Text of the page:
This explains the ferocity and venom of the hysterical response to Boas by Washington and its sycophantic academics, characterized by character assassination, racist slander and the blacklist.

When Boas’s letter was published, the American government maintained a studied silence, as if there was nothing behind it. At the same time, its academic legionnaires went into action. W.H. Holmes, head of the newly-established National Research Council, wrote to a friend complaining about “the Prussian control of anthropology in this country” and the need to end Boas’s “Hun regime”. On the eve of the state-organized “Red Scare” hysteria of 1919, the state “scientists” pandered to the most base chauvinist, militarist, anti-German and probably also anti-Jewish sentiment. The Anthropological Society of Washington passed a resolution condemning Boas’s letter for unjustly criticizing their much beloved U.S. President Wilson; attacking the principles of American democracy; and endangering anthropologists abroad, who would now be suspected of being spies – a charge that was especially insulting, given that his concerns about this very issue were what had prompted Boas to write his letter in the first place. This resolution was passed on to the American Anthropological Association (AAA) and the National Research Council. Members of the AAA (among whom Boas was a founding member in 1902), meeting at the Peabody Museum of Archaeology and Ethnology at Harvard (with which Morley, Lothrop, and Spinden were affiliated), voted by 20 to 10 to censure Boas.

In a 2000 article, Prof David Price, author of Weaponizing Anthropology and other works documenting the rapid militarization of anthropology, incursions by the CIA and other intelligence agencies onto American university campuses and instances of American anthropologists working for military and intelligence agencies, wrote in The Nation that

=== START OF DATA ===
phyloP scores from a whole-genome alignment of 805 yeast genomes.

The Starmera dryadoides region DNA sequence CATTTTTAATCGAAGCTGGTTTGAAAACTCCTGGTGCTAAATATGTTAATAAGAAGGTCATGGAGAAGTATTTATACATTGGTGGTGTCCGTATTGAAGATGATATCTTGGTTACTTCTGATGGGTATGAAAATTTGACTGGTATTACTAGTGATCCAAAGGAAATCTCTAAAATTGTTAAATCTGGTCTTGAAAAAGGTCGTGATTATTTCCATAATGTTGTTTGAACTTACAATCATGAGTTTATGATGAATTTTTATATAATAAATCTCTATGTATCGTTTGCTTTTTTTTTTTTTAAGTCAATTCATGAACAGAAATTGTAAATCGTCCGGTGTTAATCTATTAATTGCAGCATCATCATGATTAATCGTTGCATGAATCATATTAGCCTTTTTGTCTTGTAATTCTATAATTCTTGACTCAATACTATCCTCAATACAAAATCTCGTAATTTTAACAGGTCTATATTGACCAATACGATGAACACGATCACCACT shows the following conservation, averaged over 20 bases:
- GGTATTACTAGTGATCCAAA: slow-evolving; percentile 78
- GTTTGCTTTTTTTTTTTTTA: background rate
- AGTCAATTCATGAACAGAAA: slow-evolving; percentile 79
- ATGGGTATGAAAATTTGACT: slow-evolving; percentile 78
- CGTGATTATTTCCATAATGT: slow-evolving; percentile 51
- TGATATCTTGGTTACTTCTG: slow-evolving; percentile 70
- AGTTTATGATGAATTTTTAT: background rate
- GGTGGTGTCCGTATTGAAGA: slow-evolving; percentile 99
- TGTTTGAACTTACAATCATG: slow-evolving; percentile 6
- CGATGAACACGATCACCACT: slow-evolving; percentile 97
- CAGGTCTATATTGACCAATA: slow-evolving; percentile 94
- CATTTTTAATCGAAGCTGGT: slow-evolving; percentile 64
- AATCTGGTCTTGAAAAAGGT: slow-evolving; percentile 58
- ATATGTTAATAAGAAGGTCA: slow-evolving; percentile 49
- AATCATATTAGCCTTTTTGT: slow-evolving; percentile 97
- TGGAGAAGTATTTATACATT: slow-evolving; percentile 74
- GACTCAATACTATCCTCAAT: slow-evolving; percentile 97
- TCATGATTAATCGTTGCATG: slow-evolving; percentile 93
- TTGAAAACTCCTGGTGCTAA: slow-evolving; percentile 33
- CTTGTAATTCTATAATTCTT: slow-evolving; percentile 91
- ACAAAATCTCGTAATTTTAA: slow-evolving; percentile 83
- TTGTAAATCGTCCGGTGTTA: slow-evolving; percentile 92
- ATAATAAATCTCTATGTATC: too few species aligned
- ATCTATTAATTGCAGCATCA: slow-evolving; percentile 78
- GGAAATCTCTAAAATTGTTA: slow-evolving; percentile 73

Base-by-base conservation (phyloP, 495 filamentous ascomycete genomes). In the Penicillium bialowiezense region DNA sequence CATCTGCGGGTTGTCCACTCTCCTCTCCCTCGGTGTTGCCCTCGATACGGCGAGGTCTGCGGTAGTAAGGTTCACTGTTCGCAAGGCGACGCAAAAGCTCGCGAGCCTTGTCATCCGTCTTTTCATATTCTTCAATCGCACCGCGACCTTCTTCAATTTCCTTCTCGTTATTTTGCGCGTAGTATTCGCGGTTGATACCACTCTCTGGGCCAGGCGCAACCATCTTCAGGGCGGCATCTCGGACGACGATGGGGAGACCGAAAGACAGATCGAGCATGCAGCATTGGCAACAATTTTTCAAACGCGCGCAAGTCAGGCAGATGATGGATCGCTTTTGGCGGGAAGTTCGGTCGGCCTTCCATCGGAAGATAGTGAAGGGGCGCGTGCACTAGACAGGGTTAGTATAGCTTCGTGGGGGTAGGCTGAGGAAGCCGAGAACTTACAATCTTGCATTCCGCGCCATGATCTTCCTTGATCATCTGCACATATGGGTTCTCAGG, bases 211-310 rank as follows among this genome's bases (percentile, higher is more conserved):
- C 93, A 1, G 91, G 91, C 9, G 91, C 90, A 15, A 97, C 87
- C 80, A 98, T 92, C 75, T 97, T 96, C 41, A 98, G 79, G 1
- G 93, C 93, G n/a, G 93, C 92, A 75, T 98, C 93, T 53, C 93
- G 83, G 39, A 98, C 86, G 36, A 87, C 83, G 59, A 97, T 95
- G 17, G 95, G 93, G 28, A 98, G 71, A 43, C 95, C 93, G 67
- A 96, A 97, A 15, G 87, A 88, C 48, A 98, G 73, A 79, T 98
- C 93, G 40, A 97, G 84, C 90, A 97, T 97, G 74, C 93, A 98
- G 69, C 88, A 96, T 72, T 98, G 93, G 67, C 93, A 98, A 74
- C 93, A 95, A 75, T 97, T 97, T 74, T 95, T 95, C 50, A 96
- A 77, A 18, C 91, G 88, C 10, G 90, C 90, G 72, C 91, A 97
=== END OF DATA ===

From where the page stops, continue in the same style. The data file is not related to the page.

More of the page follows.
“The most significant reaction to this letter occurred ten days later at the annual meeting of the American Anthropological Association (AAA), when the association’s governing council voted to censure Boas, effectively removing him from the council and pressuring him to resign from the national research council. Three out of four of the accused spies (their names, we now know, were Samuel Lothrop, Sylvanus Morley and Herbert Spinden) voted for censure; the fourth (John Mason) did not. Later Mason wrote Boas an apologetic letter explaining that he’d spied out of a sense of patriotic duty.

“The censure of Boas by the AAA in 1919 sent a clear message to him and others that espionage under cover of science in the service of the state is acceptable.

“Some of the same anthropologists who spied during World War I did so in the next war.

“Until recently there was little investigation of either the veracity of Boas’s accusation in 1919 or the ethical strength of his complaint. But FBI documents released to me under the Freedom of Information Act shed new light on both of these issues. The FBI produced 280 pages of documents pertaining to one of the individuals Boas accused – the Harvard archeologist Samuel Lothrop. Lothrop’s FBI file establishes that during World War I he indeed spied for Naval Intelligence, performing ‘highly commendable‘ work in the Caribbean until ‘his identity as an Agent of Naval Intelligence became known.’”

Boas resigned as the AAA’s representative to the NRC, although he remained an active member of the AAA. The AAA’s censure of Boas was not rescinded until 2005.

Unbowed, Franz Boas continued to speak out against racism and the state’s use of pseudo-science. When the Nazi Party in Germany, which from the start had brutally manifested to the world its hostility to cultural and intellectual values, denounced “Jewish Science” (which included not only Boasian Anthropology but Freudian psychoanalysis and Einsteinian physics), Boas responded with a public statement signed by over 8,000 other scientists, declaring that there is only one science, to which race and religion are irrelevant.